New Russian-Linked Android Spyware Takes Control of Camera and Mics

New Android Spyware

A new Android spyware has surfaced that disguises itself as a system component and can access a variety of smartphone functions including the microphone and camera to secretly record the user.

Researchers from Lab52 discovered the malicious APK spyware that is named “Process Manager” and can upload information gleaned from devices it is installed on to a third party. It’s still not clear how the spyware is distributed but once installed, it attempts to hide by using a gear-shaped icon and posing as a legitimate Android system component, Bleeping Computer reports.

Malicious Spyware Android
Gear-shaped icon. | Lab52

Once the application is run, a warning will appear that asks the user to grant permission to the application, which includes screen unlock attempts, locking the screen, setting the device global proxy, setting the screen lock password expiration, setting storage encryption, and disabling cameras. Lab52 found a large number of permissions that it requests including:

  • GPS data including phone location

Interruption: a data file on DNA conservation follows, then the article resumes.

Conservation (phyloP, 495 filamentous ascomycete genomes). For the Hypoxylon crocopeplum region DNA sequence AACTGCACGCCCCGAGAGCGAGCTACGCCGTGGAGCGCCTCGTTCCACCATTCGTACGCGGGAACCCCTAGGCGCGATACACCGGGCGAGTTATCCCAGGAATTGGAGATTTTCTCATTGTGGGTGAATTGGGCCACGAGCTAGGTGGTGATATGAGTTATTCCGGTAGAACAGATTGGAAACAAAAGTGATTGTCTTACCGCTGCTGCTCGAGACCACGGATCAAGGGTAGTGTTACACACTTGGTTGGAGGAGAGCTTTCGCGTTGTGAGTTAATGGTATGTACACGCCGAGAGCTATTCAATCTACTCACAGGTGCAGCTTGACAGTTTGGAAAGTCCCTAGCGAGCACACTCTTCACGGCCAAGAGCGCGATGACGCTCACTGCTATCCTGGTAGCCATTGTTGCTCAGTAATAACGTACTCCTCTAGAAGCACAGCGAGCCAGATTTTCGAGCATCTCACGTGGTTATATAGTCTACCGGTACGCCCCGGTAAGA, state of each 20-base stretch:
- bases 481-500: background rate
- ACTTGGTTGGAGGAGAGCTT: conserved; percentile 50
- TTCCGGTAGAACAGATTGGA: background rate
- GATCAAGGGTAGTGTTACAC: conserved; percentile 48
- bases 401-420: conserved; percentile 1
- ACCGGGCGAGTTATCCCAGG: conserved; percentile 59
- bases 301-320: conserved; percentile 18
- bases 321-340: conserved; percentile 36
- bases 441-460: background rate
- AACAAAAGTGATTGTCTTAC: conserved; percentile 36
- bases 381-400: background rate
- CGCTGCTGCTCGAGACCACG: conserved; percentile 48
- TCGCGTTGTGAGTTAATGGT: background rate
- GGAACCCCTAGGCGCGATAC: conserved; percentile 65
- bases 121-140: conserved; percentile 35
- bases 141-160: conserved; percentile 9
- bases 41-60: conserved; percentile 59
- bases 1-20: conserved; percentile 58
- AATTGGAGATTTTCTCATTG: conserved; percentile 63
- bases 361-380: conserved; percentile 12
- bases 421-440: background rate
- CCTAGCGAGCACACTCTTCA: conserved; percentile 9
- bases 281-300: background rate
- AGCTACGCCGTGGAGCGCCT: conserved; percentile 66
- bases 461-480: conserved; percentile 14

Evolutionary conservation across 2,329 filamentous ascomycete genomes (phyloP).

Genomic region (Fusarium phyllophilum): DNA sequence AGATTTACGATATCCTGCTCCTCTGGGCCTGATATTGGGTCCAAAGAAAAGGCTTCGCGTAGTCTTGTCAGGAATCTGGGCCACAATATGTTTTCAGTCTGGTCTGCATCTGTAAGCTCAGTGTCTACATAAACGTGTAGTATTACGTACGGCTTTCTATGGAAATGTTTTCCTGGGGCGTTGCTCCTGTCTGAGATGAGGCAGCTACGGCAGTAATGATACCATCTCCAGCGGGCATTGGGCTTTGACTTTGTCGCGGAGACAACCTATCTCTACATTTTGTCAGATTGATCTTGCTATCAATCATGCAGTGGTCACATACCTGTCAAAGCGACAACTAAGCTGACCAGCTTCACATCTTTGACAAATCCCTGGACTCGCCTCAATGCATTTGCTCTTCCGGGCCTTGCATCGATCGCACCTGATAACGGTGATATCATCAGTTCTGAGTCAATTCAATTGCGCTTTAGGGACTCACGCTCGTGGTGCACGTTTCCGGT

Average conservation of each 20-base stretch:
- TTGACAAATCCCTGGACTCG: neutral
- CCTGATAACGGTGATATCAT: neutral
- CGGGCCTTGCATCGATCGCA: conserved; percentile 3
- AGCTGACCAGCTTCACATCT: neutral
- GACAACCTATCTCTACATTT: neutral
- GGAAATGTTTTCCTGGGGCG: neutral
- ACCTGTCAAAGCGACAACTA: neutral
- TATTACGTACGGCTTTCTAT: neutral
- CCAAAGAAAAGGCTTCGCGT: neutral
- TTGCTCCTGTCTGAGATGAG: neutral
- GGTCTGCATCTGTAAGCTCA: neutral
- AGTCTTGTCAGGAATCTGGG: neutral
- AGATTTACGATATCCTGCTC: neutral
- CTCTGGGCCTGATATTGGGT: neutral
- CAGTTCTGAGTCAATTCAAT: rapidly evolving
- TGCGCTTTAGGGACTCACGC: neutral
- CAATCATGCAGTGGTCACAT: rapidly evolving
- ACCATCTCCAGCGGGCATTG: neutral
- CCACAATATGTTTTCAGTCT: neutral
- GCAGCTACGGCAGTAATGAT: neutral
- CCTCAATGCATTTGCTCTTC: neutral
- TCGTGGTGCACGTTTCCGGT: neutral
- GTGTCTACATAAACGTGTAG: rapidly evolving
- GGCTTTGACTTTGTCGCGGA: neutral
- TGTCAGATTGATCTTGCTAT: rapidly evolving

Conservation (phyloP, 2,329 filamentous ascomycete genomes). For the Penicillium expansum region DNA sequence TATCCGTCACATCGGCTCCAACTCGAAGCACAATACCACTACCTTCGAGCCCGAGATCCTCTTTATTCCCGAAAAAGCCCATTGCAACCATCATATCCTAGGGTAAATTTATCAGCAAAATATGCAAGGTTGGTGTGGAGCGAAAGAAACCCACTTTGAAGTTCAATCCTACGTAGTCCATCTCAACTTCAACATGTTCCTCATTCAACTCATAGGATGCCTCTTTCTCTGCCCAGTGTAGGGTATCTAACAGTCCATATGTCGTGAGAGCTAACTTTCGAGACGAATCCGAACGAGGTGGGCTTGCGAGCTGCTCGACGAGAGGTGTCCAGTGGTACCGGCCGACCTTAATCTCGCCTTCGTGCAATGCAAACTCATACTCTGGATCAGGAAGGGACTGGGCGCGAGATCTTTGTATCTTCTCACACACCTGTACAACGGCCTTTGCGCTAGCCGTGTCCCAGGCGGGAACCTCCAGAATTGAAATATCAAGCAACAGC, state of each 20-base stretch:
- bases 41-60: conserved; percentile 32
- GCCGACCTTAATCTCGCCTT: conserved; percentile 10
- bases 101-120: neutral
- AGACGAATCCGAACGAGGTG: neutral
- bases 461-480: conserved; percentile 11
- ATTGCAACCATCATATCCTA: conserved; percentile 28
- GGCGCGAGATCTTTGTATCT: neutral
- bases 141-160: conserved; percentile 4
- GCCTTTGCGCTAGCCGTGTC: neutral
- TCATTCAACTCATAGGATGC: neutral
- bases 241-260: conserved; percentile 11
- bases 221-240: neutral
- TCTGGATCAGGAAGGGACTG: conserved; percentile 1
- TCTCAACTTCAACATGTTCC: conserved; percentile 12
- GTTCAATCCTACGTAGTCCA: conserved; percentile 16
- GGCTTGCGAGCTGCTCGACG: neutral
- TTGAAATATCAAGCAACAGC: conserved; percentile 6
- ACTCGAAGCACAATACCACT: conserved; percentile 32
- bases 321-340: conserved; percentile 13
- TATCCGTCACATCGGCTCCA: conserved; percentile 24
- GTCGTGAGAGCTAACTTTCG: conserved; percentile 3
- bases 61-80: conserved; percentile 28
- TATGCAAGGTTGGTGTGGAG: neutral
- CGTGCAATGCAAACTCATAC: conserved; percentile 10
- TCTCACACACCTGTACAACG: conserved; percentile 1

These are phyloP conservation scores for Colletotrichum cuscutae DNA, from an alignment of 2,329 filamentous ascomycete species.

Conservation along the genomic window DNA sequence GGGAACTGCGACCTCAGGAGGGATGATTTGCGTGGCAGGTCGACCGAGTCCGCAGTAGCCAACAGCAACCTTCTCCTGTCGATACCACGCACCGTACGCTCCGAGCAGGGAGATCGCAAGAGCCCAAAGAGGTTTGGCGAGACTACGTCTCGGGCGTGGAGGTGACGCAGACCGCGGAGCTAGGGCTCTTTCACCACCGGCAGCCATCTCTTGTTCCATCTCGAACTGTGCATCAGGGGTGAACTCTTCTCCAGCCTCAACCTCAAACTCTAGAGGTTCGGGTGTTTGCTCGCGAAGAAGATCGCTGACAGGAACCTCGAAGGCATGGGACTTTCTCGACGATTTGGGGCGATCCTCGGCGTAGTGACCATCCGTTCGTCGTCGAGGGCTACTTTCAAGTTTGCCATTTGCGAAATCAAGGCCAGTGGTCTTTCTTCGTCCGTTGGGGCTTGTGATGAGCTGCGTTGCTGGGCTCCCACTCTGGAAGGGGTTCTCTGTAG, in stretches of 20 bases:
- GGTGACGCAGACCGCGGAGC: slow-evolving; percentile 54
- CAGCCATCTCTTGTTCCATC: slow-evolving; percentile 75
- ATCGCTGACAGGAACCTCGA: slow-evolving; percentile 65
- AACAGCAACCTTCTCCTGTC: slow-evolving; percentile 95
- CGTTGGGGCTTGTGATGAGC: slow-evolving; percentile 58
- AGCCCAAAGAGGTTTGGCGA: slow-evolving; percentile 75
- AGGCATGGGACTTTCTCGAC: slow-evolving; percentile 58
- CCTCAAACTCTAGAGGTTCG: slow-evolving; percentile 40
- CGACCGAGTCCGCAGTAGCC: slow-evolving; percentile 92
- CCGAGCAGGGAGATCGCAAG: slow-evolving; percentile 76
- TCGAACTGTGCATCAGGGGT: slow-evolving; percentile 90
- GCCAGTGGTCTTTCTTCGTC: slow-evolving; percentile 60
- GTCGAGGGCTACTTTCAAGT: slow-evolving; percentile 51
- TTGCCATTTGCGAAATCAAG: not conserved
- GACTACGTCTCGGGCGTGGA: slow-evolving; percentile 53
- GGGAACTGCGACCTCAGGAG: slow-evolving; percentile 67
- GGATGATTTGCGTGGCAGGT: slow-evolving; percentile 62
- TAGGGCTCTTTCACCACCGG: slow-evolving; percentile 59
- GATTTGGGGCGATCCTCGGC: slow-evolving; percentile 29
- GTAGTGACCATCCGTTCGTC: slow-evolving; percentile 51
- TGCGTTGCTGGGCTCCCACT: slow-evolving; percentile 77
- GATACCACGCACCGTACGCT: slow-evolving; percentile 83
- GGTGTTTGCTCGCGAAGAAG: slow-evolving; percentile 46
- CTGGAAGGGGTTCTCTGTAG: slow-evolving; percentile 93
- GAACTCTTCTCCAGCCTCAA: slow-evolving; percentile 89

• Network status
  • WiFi information
  • Full access to the camera for both photo and video capture
  • Audio modifications
  • Access to call logs
  • Access to contact list
  • The ability to read external storage
  • The ability to write to a memory card
  • SMS access on the SIM card
  • Access to the audio recorder
  • Permission to send SMS messages
  • Permission to prevent a decice from locking or hibernating

After it has been selected and runs, the icon disappears and the malicious application continues to run in the background. Oddly, it shows as active in the notification bar. Obviously, this long list of permission would be a massive privacy breach for the user, but the existence of the permanent notification is confusing, as spyware like this would benefit from being completely hidden from the user.

Malicious Spyware Android
Notification | Lab52

Whatever the case, the information that is collected from infected devices is sent in the JSON format to a command and control server with an IP address in Russia. Bleeping Computer says that the way this spyware works is similar to methods used by Russian state-supported hacking group Turla, but stopped short of making a definitive link in this case. If Turla is involved, the app may be propagating through a variety of social engineering techniques or phishing.

Lab52 found a link to a Google Play store listing called “Roz Dhan: Earn Wallet cash,” which uses a referral system to earn money. The attacker seems to install the app on the target device and make a profit.

Android users are encouraged to look at app permissions they have granted and check for the “Process Manager” application and revoke access if it appears.

Image credits: Header photo licensed via Depositphotos.